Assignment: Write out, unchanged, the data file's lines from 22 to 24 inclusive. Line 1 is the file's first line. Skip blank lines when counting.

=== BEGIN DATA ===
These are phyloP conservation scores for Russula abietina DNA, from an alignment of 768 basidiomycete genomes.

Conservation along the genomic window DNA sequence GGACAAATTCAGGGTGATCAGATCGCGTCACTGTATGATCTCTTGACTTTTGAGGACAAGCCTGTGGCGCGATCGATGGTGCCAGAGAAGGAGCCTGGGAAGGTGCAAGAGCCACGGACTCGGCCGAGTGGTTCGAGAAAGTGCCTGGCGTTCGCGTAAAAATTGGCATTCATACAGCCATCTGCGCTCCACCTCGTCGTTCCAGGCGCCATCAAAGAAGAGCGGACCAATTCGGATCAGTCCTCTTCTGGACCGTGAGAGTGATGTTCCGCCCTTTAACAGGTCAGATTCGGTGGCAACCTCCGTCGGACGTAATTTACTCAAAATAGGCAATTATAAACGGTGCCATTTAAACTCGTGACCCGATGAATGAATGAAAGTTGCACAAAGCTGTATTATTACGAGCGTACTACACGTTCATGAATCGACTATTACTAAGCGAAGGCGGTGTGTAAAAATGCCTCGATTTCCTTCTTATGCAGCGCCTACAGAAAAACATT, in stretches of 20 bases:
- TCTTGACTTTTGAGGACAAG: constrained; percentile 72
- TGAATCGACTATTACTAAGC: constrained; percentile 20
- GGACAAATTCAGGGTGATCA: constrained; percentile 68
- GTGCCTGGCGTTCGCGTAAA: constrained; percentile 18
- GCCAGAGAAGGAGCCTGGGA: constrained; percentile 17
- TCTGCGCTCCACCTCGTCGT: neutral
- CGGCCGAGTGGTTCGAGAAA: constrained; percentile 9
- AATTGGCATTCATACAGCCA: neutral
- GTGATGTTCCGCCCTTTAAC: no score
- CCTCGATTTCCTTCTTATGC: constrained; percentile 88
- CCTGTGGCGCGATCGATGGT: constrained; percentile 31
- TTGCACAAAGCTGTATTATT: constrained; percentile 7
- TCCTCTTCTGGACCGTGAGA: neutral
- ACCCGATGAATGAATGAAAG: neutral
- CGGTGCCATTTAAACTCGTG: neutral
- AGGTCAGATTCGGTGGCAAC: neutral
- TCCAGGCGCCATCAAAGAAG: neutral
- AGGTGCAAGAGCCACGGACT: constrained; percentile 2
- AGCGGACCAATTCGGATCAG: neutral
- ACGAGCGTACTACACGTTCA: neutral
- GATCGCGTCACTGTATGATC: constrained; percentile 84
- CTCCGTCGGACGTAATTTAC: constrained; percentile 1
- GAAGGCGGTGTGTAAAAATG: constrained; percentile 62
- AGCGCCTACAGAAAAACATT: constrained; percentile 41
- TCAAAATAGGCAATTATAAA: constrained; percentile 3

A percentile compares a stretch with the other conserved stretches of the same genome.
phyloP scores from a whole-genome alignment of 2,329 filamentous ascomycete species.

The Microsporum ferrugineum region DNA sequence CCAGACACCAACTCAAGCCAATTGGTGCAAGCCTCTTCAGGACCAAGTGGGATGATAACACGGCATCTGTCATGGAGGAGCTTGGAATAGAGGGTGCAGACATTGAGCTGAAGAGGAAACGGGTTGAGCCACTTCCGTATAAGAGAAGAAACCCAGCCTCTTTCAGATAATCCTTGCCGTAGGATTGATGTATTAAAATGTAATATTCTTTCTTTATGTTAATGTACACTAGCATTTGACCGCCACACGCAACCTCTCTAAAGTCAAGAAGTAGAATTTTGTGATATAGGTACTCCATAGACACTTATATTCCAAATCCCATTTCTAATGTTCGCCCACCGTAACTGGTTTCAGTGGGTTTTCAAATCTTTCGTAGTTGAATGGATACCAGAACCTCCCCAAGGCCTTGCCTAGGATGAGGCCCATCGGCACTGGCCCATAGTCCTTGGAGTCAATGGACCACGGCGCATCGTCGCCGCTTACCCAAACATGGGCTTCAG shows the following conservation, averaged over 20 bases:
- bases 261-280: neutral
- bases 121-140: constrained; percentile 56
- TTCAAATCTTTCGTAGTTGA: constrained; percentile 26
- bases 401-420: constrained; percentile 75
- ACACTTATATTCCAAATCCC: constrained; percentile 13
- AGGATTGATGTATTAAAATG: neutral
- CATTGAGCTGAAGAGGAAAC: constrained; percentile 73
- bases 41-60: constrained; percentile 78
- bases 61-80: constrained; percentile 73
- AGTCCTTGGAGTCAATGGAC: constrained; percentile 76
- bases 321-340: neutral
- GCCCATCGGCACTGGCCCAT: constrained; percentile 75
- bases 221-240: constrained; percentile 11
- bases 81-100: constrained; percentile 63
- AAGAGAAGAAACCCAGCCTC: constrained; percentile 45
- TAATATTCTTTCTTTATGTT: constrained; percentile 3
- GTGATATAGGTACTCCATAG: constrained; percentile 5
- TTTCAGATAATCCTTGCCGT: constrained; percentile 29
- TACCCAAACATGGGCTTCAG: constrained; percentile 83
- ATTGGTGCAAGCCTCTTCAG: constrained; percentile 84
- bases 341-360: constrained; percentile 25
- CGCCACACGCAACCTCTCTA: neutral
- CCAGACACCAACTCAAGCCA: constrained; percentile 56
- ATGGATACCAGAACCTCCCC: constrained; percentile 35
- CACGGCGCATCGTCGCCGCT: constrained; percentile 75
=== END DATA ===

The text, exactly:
- ACGAGCGTACTACACGTTCA: neutral
- GATCGCGTCACTGTATGATC: constrained; percentile 84
- CTCCGTCGGACGTAATTTAC: constrained; percentile 1